Austrian expansion, marked by the occupation of Bosnia-Herzegovina agreed upon at the Congress of Berlin (1878) and by the province’s subsequent annexation (1908), sought to address the problem of nationalist discontent by bringing external sources of agitation into Vienna’s orbit.  This policy only aggravated the problem: In an age of patriotic awakening among its many small nations, the old and feeble supranational empire lacked the will and the resources to absorb Bosnia and to keep Serbia in check.

Expansion also led the Dual Monarchy to seek control of the corridor between Bosnia and the remainder of European Turkey, the Sanjak of Novi Pazar, which further complicated the “Eastern Question.”  Its attempts to subjugate Serbia by means of a tariff war (1906-1911) proved ineffective and, indeed, enhanced Belgrade’s links to Paris and St. Petersburg.  Meanwhile, the Habsburg Empire was growing increasingly frantic about the problem of Serbian nationalism, while simultaneously fanning its flames: For Franz Ferdinand to visit Sarajevo on St. Vitus Day in 1914 was an act of folly comparable to the Prince of Wales parading through Dublin on St. Patrick’s Day.  There is a sense in which World War I was caused by Vienna’s Serbophobia, and some segments of the German-speaking world have blamed the Serbs ever since for the first of their two great disasters in the 20th century.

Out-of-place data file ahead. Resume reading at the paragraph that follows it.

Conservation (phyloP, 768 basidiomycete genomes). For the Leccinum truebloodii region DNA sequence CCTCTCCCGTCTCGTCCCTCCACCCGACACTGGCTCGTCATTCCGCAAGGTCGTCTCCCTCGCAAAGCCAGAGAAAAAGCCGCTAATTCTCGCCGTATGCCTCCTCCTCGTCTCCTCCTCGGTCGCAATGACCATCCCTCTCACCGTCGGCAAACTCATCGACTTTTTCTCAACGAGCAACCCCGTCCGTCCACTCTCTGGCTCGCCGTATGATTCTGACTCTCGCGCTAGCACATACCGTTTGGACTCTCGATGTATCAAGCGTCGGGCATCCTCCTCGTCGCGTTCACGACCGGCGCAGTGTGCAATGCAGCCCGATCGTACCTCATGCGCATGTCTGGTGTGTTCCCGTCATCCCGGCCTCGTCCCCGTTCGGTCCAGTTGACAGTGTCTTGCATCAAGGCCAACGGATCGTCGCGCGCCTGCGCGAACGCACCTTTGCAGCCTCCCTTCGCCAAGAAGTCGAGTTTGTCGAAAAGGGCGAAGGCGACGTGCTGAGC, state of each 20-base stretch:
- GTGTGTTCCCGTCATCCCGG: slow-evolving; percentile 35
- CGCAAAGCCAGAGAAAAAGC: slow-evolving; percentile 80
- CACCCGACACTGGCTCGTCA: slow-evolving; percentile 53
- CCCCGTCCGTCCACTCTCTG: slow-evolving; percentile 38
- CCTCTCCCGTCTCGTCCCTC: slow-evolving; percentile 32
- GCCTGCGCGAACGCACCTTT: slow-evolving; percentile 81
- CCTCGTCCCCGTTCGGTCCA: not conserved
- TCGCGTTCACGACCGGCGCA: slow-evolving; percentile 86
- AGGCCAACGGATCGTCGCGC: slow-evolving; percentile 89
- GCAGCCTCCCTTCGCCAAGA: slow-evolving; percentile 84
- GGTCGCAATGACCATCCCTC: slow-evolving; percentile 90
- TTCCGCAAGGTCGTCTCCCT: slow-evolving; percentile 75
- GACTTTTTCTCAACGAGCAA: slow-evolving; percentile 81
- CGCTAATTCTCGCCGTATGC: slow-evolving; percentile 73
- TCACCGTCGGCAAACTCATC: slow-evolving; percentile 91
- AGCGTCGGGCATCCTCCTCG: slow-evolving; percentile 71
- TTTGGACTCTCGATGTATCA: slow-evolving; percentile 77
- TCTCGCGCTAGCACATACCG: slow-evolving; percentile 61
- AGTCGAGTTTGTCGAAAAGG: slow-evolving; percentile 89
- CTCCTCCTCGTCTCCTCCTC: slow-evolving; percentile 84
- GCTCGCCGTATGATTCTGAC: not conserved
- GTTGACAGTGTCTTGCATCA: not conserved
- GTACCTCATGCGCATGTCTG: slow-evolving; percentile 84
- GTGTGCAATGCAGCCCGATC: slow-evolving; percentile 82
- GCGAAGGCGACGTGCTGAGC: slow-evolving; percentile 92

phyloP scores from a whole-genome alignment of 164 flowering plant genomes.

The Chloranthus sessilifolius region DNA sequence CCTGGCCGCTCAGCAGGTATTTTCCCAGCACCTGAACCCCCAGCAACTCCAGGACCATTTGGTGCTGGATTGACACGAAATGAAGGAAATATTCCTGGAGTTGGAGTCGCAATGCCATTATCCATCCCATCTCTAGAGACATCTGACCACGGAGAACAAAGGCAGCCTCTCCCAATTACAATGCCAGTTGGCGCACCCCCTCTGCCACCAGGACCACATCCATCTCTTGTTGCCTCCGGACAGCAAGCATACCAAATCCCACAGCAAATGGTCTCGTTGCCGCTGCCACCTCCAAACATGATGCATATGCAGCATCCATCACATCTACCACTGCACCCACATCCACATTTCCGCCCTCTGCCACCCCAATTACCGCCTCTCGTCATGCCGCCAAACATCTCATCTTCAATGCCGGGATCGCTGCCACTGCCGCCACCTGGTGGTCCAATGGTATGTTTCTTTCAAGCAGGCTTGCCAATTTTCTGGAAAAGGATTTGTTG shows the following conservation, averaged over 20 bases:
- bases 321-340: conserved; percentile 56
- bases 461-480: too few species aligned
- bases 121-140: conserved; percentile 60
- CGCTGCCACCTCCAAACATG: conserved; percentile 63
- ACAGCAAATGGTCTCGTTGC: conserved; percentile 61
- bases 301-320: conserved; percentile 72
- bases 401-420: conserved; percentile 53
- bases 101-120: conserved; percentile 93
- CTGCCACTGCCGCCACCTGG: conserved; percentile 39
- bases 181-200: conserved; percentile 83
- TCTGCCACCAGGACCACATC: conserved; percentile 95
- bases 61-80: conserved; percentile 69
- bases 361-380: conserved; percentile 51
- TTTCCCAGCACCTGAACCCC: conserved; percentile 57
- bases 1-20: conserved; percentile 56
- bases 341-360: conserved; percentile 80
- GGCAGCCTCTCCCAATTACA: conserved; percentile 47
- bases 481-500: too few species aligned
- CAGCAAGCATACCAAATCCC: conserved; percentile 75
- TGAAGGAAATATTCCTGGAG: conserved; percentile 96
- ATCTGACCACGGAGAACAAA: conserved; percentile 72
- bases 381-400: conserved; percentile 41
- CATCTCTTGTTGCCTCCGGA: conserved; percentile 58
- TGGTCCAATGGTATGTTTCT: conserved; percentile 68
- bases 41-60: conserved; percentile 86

World War I destroyed the Habsburgs and the rest of Europe with them, but the gross carnage was possible only because millions of young men whose countries were not attacked were willing to die for the imperial ideal.  Britain’s lads volunteered for king and country, even though the kaiser had no intention of mounting an invasion across the Straits of Dover, and the mother country could count on the loyalty of millions of Canadians, Australians, New Zealanders, and South Africans whose graves dot the landscape of Picardy.  Italy’s war aims included expansion to the eastern shore of the Adriatic, the land “where only the stones are Italian,” in the name of Venice’s long-dead glory.  This ambition was to cost Italy half a million lives and lead her into another disaster a generation later.  The extent of Germany’s appetites became obvious at Brest-Litovsk, and the same lust for the Slavic-inhabited Lebensraum led her into the terminal blunder known as “Barbarossa” a quarter of a century later.

The cost of empire is the inevitable ruin of the nation that embraces the project.  Such a warning will not impress the ideologues of “benevolent global hegemony,” but I am comforted by the thought that America’s decline may commence sooner than we think, and that it will not last as long as the decline of Rome, Byzantium, or the Ottoman caliphate.  The grounds for such cautious optimism are to be found in certain features of our postmodern empire that make it different from previous imperial endeavors.